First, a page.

than another Star Wars-inspired bit of excapism. Janet
Maslin, while noting its weak narrative, praised it as a
"movie that makes you believe what you see is real."
Pauline Kael vigorously championed it in her New Yorker
review, citing its strong sense of mood and atmosphere,
calling it appropriately enough a "night bloom."
Despite its obscurity, Dragonslayer remains one of the few
vividly imagined, truly well-crafted works of .high-tech
filmmaking. It shows today at 2:15 and tonight at 7 in the
Michigan Theater; the only hall on campus to do it justice.
New literary mag. hits campus
By Bob King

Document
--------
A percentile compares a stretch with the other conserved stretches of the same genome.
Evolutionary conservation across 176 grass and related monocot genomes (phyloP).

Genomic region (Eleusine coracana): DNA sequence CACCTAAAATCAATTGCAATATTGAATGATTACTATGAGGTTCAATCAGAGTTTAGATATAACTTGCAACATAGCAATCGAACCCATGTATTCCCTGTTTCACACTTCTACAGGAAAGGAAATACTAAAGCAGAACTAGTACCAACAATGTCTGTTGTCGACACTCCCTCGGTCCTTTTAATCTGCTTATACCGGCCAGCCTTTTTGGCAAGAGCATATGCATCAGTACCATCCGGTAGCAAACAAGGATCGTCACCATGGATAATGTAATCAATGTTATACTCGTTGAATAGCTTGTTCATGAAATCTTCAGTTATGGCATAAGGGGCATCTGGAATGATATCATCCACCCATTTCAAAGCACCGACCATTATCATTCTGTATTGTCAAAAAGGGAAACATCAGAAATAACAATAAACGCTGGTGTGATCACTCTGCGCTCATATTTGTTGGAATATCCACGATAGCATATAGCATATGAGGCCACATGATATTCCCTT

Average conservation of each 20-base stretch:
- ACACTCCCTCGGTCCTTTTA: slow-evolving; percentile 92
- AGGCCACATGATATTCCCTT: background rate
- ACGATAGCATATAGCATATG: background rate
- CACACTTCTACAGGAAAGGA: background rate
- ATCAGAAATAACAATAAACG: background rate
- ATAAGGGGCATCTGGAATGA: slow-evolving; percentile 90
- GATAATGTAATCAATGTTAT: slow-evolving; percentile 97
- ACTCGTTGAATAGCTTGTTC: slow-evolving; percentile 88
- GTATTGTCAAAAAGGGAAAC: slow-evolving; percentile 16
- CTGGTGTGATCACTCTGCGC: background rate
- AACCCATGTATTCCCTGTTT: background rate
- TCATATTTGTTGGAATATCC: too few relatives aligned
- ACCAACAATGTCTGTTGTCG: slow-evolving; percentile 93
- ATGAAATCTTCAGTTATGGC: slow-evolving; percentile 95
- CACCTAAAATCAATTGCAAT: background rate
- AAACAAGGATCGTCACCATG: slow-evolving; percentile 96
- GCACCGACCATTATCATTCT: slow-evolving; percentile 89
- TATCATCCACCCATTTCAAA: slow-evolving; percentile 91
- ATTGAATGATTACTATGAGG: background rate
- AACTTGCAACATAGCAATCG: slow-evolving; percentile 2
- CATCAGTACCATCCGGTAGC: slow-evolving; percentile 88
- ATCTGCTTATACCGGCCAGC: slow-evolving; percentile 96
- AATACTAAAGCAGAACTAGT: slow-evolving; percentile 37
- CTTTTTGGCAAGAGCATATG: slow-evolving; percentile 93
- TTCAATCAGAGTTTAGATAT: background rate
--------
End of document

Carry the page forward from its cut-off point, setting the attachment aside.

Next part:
Wednesday Week - 'Betsy's
X House' (Warfrat Records)
I don't like to come down on new ban-
ds and first records because initial ef-
forts are not usually a good indicator of
potential. But there's nothing to
recommend in this five-song EP by this
all-woman LA trio. While they sound
tlike they'd be tolerable in a small bar,
they've no business demanding space
ion someone's turntable. Ann Arbor's
own Trees have far much more to offer.
Compo'sed of Kelly -and Kristie
Callan, with Heidi Rodewald, the trio
simply has very little to say that hasn't
been said elsewhere much more
eloquently. Their material is
adolescent romance/relationship stuff
like I have to admit that it's true/But
I'm infatuated with you/I tried to
up in 1985
(Continued from Page 1)
eFerris State College, $27.4 million
-Grand Valley State College, $16.5
SLake Superior State College, $7.2
-Michigan State University, $180.2